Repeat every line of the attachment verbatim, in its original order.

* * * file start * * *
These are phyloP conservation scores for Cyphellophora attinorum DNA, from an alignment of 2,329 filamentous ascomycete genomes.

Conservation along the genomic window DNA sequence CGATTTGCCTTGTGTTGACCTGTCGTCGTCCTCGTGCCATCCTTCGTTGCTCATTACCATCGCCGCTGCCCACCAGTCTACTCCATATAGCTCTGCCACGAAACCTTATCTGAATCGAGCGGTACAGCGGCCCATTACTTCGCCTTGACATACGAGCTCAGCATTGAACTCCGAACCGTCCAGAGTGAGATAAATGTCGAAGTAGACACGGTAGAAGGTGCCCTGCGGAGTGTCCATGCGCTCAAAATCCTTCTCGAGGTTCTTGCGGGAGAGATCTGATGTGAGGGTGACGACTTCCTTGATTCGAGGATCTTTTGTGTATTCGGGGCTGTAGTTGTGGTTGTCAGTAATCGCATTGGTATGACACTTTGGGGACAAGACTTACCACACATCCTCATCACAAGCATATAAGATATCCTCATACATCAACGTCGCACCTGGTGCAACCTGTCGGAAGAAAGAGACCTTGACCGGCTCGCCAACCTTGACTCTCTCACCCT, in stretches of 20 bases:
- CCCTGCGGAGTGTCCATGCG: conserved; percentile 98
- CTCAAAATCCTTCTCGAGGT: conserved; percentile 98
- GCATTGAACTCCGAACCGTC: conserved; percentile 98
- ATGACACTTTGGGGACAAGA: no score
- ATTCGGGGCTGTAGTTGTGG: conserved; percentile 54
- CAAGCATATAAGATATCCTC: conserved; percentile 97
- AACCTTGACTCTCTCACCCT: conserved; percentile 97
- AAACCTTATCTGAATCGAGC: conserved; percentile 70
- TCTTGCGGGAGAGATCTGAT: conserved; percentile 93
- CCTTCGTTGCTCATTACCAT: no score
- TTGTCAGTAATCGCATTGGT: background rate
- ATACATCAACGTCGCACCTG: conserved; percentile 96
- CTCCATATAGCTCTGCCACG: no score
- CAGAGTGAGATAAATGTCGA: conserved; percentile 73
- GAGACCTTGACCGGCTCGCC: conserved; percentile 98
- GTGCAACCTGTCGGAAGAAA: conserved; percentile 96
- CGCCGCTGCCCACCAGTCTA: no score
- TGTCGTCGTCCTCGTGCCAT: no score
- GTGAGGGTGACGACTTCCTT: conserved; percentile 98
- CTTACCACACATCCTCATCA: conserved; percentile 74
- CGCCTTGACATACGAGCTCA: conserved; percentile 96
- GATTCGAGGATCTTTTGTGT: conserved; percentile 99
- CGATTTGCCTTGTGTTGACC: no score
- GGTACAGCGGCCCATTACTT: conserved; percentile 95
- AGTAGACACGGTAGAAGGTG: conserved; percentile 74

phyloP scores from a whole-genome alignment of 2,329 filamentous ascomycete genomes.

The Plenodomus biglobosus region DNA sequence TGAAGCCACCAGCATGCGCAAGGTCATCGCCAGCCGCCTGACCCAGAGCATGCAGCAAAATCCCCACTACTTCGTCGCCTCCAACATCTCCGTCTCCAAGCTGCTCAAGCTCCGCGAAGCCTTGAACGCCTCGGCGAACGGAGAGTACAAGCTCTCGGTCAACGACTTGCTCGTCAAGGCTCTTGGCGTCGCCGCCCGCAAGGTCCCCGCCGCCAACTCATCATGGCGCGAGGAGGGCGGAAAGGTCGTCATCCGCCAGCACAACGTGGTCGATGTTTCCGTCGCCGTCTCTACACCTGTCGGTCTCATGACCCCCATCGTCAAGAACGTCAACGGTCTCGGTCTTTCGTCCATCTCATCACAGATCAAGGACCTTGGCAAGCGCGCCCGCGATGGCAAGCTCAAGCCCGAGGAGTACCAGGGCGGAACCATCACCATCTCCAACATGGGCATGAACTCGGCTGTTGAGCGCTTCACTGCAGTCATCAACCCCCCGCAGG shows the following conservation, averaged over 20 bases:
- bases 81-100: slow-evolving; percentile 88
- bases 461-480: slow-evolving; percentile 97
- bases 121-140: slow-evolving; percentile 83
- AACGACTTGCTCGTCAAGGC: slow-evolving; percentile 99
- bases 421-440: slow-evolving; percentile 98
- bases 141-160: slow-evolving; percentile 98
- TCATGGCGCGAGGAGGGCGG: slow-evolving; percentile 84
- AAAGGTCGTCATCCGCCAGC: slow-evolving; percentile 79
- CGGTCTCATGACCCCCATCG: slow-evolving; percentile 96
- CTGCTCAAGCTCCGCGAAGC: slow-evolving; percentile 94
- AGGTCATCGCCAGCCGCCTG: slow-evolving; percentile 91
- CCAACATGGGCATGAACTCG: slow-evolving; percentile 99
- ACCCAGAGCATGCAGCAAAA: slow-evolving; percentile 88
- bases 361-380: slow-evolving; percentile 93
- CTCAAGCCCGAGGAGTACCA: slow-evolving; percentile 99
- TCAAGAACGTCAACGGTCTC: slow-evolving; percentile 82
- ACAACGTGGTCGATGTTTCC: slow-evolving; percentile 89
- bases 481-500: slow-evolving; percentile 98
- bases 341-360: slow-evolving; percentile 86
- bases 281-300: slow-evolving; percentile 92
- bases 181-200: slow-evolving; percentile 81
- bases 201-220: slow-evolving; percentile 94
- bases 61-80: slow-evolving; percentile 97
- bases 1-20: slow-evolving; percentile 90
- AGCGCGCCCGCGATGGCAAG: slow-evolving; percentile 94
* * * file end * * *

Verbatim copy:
These are phyloP conservation scores for Cyphellophora attinorum DNA, from an alignment of 2,329 filamentous ascomycete genomes.

Conservation along the genomic window DNA sequence CGATTTGCCTTGTGTTGACCTGTCGTCGTCCTCGTGCCATCCTTCGTTGCTCATTACCATCGCCGCTGCCCACCAGTCTACTCCATATAGCTCTGCCACGAAACCTTATCTGAATCGAGCGGTACAGCGGCCCATTACTTCGCCTTGACATACGAGCTCAGCATTGAACTCCGAACCGTCCAGAGTGAGATAAATGTCGAAGTAGACACGGTAGAAGGTGCCCTGCGGAGTGTCCATGCGCTCAAAATCCTTCTCGAGGTTCTTGCGGGAGAGATCTGATGTGAGGGTGACGACTTCCTTGATTCGAGGATCTTTTGTGTATTCGGGGCTGTAGTTGTGGTTGTCAGTAATCGCATTGGTATGACACTTTGGGGACAAGACTTACCACACATCCTCATCACAAGCATATAAGATATCCTCATACATCAACGTCGCACCTGGTGCAACCTGTCGGAAGAAAGAGACCTTGACCGGCTCGCCAACCTTGACTCTCTCACCCT, in stretches of 20 bases:
- CCCTGCGGAGTGTCCATGCG: conserved; percentile 98
- CTCAAAATCCTTCTCGAGGT: conserved; percentile 98
- GCATTGAACTCCGAACCGTC: conserved; percentile 98
- ATGACACTTTGGGGACAAGA: no score
- ATTCGGGGCTGTAGTTGTGG: conserved; percentile 54
- CAAGCATATAAGATATCCTC: conserved; percentile 97
- AACCTTGACTCTCTCACCCT: conserved; percentile 97
- AAACCTTATCTGAATCGAGC: conserved; percentile 70
- TCTTGCGGGAGAGATCTGAT: conserved; percentile 93
- CCTTCGTTGCTCATTACCAT: no score
- TTGTCAGTAATCGCATTGGT: background rate
- ATACATCAACGTCGCACCTG: conserved; percentile 96
- CTCCATATAGCTCTGCCACG: no score
- CAGAGTGAGATAAATGTCGA: conserved; percentile 73
- GAGACCTTGACCGGCTCGCC: conserved; percentile 98
- GTGCAACCTGTCGGAAGAAA: conserved; percentile 96
- CGCCGCTGCCCACCAGTCTA: no score
- TGTCGTCGTCCTCGTGCCAT: no score
- GTGAGGGTGACGACTTCCTT: conserved; percentile 98
- CTTACCACACATCCTCATCA: conserved; percentile 74
- CGCCTTGACATACGAGCTCA: conserved; percentile 96
- GATTCGAGGATCTTTTGTGT: conserved; percentile 99
- CGATTTGCCTTGTGTTGACC: no score
- GGTACAGCGGCCCATTACTT: conserved; percentile 95
- AGTAGACACGGTAGAAGGTG: conserved; percentile 74

phyloP scores from a whole-genome alignment of 2,329 filamentous ascomycete genomes.

The Plenodomus biglobosus region DNA sequence TGAAGCCACCAGCATGCGCAAGGTCATCGCCAGCCGCCTGACCCAGAGCATGCAGCAAAATCCCCACTACTTCGTCGCCTCCAACATCTCCGTCTCCAAGCTGCTCAAGCTCCGCGAAGCCTTGAACGCCTCGGCGAACGGAGAGTACAAGCTCTCGGTCAACGACTTGCTCGTCAAGGCTCTTGGCGTCGCCGCCCGCAAGGTCCCCGCCGCCAACTCATCATGGCGCGAGGAGGGCGGAAAGGTCGTCATCCGCCAGCACAACGTGGTCGATGTTTCCGTCGCCGTCTCTACACCTGTCGGTCTCATGACCCCCATCGTCAAGAACGTCAACGGTCTCGGTCTTTCGTCCATCTCATCACAGATCAAGGACCTTGGCAAGCGCGCCCGCGATGGCAAGCTCAAGCCCGAGGAGTACCAGGGCGGAACCATCACCATCTCCAACATGGGCATGAACTCGGCTGTTGAGCGCTTCACTGCAGTCATCAACCCCCCGCAGG shows the following conservation, averaged over 20 bases:
- bases 81-100: slow-evolving; percentile 88
- bases 461-480: slow-evolving; percentile 97
- bases 121-140: slow-evolving; percentile 83
- AACGACTTGCTCGTCAAGGC: slow-evolving; percentile 99
- bases 421-440: slow-evolving; percentile 98
- bases 141-160: slow-evolving; percentile 98
- TCATGGCGCGAGGAGGGCGG: slow-evolving; percentile 84
- AAAGGTCGTCATCCGCCAGC: slow-evolving; percentile 79
- CGGTCTCATGACCCCCATCG: slow-evolving; percentile 96
- CTGCTCAAGCTCCGCGAAGC: slow-evolving; percentile 94
- AGGTCATCGCCAGCCGCCTG: slow-evolving; percentile 91
- CCAACATGGGCATGAACTCG: slow-evolving; percentile 99
- ACCCAGAGCATGCAGCAAAA: slow-evolving; percentile 88
- bases 361-380: slow-evolving; percentile 93
- CTCAAGCCCGAGGAGTACCA: slow-evolving; percentile 99
- TCAAGAACGTCAACGGTCTC: slow-evolving; percentile 82
- ACAACGTGGTCGATGTTTCC: slow-evolving; percentile 89
- bases 481-500: slow-evolving; percentile 98
- bases 341-360: slow-evolving; percentile 86
- bases 281-300: slow-evolving; percentile 92
- bases 181-200: slow-evolving; percentile 81
- bases 201-220: slow-evolving; percentile 94
- bases 61-80: slow-evolving; percentile 97
- bases 1-20: slow-evolving; percentile 90
- AGCGCGCCCGCGATGGCAAG: slow-evolving; percentile 94